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A Dog That Scorned To Be Jealous

[Jan. 5, 1895.]

The following history of canine sympathy may interest your readers. I
was once the happy owner of a large and beautiful bull-terrier, Rose,
and at the same time of a still dearer, though less beautiful, little
mongrel, Fan, both passionately attached to a member of my household,
commonly called their best friend. A certain shawl belonging to this
adored friend was especially sacred in Fan's eyes. She never allowed any
one to touch it without remonstrance--Rose least of all--and when her
best friend was in bed, it was Fan's custom to ensconce herself in her
arms, and not to allow any dog, and only the most favoured of human
beings, to approach without violent growlings, if not worse. Fan was a
tiny grandmother who had long ruled the household; Rose, an
inexperienced newcomer. One day, in a fit of youthful folly, Rose jumped
over a gate and spiked herself badly, and was consigned for ten days to
the care of the veterinary surgeon. On her return, she was cordially
welcomed by Fan and myself; but when she rushed upstairs to the room of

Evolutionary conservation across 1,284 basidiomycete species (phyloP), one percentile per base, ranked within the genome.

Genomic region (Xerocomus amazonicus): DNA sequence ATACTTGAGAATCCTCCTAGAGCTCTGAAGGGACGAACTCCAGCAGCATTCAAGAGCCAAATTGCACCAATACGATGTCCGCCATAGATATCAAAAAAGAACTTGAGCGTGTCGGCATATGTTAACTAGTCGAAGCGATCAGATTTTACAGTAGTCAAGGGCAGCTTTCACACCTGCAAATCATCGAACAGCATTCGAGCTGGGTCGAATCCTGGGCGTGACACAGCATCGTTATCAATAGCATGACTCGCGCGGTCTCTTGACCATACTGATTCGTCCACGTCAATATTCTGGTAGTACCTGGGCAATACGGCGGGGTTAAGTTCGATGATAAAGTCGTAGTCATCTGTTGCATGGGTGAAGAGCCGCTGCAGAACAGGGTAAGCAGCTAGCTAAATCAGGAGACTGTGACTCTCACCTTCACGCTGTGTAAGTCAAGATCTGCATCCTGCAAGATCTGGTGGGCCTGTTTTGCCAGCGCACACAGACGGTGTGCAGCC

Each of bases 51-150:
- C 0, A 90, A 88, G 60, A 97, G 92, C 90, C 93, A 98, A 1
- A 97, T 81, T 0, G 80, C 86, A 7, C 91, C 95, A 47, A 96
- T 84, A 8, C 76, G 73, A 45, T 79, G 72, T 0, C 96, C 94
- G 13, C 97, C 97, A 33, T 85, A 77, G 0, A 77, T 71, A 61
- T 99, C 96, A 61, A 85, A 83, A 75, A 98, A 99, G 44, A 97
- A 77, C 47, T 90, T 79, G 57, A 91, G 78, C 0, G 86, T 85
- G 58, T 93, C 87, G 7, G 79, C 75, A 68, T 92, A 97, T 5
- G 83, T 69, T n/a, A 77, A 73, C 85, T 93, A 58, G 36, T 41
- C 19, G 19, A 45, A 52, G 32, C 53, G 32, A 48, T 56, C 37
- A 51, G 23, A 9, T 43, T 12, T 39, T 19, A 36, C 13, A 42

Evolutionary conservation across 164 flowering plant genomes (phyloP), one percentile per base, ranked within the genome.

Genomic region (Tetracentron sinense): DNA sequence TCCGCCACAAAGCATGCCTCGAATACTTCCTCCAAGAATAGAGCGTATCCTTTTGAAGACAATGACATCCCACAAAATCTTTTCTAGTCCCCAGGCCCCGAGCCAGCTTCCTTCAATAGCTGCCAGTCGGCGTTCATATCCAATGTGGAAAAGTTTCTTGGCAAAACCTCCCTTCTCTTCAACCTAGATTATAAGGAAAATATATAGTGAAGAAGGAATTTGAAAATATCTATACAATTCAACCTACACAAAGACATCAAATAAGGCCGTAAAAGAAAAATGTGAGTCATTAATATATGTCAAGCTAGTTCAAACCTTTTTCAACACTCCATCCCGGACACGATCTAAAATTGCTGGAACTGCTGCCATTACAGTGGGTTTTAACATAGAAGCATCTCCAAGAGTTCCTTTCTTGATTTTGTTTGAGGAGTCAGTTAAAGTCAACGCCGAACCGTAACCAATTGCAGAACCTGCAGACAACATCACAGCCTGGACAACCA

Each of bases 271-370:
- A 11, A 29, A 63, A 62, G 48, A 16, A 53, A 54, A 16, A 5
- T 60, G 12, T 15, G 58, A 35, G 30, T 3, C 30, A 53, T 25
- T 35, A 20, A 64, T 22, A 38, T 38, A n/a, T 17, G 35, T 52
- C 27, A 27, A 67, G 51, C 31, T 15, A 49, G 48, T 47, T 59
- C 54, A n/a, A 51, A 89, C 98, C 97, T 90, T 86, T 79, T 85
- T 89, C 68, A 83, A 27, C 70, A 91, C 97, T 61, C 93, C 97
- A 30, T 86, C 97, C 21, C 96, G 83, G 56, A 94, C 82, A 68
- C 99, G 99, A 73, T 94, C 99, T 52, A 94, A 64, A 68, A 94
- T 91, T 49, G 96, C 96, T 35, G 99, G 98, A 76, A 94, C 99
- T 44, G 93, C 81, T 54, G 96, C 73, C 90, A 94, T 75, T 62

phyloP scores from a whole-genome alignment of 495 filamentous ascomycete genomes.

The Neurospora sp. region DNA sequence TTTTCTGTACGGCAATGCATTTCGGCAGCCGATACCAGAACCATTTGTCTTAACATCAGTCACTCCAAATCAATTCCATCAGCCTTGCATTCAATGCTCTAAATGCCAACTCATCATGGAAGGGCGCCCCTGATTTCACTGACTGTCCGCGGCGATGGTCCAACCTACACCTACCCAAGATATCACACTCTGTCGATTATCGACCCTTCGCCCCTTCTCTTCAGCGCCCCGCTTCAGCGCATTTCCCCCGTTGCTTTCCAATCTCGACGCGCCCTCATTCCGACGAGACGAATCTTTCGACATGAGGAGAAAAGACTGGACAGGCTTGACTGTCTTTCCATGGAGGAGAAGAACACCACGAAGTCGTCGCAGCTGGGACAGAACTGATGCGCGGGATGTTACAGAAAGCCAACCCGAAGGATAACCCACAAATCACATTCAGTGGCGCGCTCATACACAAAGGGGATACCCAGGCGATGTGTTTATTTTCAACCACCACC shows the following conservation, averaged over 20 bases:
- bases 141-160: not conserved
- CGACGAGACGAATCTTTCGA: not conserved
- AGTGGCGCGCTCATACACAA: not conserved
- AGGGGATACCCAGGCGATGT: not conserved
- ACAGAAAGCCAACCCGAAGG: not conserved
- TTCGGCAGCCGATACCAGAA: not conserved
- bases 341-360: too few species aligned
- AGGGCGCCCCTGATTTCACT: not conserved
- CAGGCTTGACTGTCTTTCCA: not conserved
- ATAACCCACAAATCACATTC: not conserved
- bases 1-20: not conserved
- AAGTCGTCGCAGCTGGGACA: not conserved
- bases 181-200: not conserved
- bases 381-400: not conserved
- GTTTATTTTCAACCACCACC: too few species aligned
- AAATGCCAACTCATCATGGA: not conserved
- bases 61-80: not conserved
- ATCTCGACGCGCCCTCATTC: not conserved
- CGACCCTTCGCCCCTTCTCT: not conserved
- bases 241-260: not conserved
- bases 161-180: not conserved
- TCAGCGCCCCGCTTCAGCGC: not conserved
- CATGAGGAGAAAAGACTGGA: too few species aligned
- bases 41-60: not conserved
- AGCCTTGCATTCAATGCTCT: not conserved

her best friend (then confined to her bed), my mind forboded mischief.
We followed, and I opened the door. With one bound Rose flew into her
best friend's arms, taking Fan's very own place, and was lost in a
rapture of licking and being caressed. Fan flew after her, but to my
amazement, instead of the fury I expected, it was to join with heart and
tongue in the licking and caressing. She licked Rose as if she had been
a long-lost puppy, instead of an intruder; and then, of her own accord,
turned away, leaving Rose in possession, and took up a distant place on
the foot of the bed, appealing to me with an almost human expression of
mingled feelings--the heroic self-abnegation of new-born sympathy
struggling with natural jealousy. The better feelings triumphed (not, of
course, unsupported by human recognition and applause), till both dogs
fell asleep in their strangely reversed positions. After this, there was
a slight temporary failure in Fan's perhaps overstrained self-conquest;
but on the next day but one she actually, for the first (and last) time
in her life, made Rose welcome to a place beside her on the sacred
shawl; where again they slept side by side like sisters. This, however,
was the last gleam of the special sympathy called forth by Rose's
troubles. From that day Fan decidedly and finally resumed her jealous
occupation and guardianship of all sacred places and things, and
maintained it energetically to her life's end.

C. E. S.

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